The common symptoms of dry mouth include:
The common causes of dry mouth are:
Mouth breathing can be a significant contributor to dry mouth. Mouth breathing is dysfunctional breathing – we are all designed to breathe through our nose.
When we breathe through our nose, the air passes through five levels of filtration:
Breathing is also the most important part to a good night’s sleep. As sleep is the building block for good health, it is vitally important that when you are asleep you are breathing well. This is about the body rebuilding itself and regenerating itself.
So, if you have dry mouth, it is important to consider that this could be due to mouth breathing. By retraining yourself to breathe through your nose, you may not only prevent dry mouth, but also reap the rewards by improving sleep and therefore your overall health.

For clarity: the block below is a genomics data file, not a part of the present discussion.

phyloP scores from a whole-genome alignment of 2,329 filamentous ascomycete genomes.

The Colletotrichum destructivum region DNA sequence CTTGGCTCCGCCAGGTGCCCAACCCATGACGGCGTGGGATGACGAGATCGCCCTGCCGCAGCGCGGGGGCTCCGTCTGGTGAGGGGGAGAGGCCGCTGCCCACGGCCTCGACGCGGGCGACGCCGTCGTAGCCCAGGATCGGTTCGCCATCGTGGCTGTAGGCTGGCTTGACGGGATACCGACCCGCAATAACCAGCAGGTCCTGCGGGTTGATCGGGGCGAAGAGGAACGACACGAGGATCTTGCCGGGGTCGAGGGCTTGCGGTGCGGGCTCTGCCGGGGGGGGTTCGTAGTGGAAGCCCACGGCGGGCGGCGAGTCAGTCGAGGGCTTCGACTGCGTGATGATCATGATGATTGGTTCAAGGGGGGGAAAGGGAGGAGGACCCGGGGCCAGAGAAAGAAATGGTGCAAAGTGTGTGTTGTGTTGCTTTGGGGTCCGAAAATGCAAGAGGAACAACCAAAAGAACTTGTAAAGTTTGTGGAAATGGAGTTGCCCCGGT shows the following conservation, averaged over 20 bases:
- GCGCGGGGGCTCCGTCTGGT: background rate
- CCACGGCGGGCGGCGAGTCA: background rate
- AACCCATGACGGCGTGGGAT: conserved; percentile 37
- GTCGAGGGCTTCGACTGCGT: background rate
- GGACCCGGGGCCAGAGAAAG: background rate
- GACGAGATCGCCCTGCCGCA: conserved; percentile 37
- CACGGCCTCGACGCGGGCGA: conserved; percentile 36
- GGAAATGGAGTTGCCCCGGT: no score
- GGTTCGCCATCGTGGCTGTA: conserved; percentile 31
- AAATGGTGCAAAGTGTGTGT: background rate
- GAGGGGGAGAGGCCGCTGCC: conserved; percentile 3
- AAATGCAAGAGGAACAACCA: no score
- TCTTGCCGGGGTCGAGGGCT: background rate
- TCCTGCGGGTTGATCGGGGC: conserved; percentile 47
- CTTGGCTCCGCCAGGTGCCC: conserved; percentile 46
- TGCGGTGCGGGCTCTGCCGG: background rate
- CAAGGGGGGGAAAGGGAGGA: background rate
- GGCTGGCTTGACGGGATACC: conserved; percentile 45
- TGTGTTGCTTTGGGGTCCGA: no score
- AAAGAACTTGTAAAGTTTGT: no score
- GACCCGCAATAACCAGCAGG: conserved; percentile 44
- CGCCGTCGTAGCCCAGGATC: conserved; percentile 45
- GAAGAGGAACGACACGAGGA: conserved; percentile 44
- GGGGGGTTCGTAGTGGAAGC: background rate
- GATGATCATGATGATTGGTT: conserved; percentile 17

There are a large number of medications that can contribute to dry mouth. These range from analgesics to anti-depressants. You can download a list of medications that may contribute to dry mouth. If you’re concerned about some of the medications you’re taking, you can consult your doctor or dentist for alternative medications.
Salivary glands can be affected during cancer treatment. It is important for individuals who have had radiation or chemotherapy to be aware of this potential side effect. Awareness is especially important for individuals who have had this treatment for oral cancer specifically. Both the quality and amount of saliva is affected.
There are a number of health conditions that are related to dry mouth. Sjogrens syndrome and other autoimmune diseases can attack glands that produce mucous. A dry mouth may be the early warning sign of an autoimmune disease. Dry mouth may also occur in diabetics due to high blood sugar levels. Inadequate saliva can then lead to dehydration and difficulty chewing a swallowing food.
Stress and depression can also have a dramatic effect on your bodily functioning.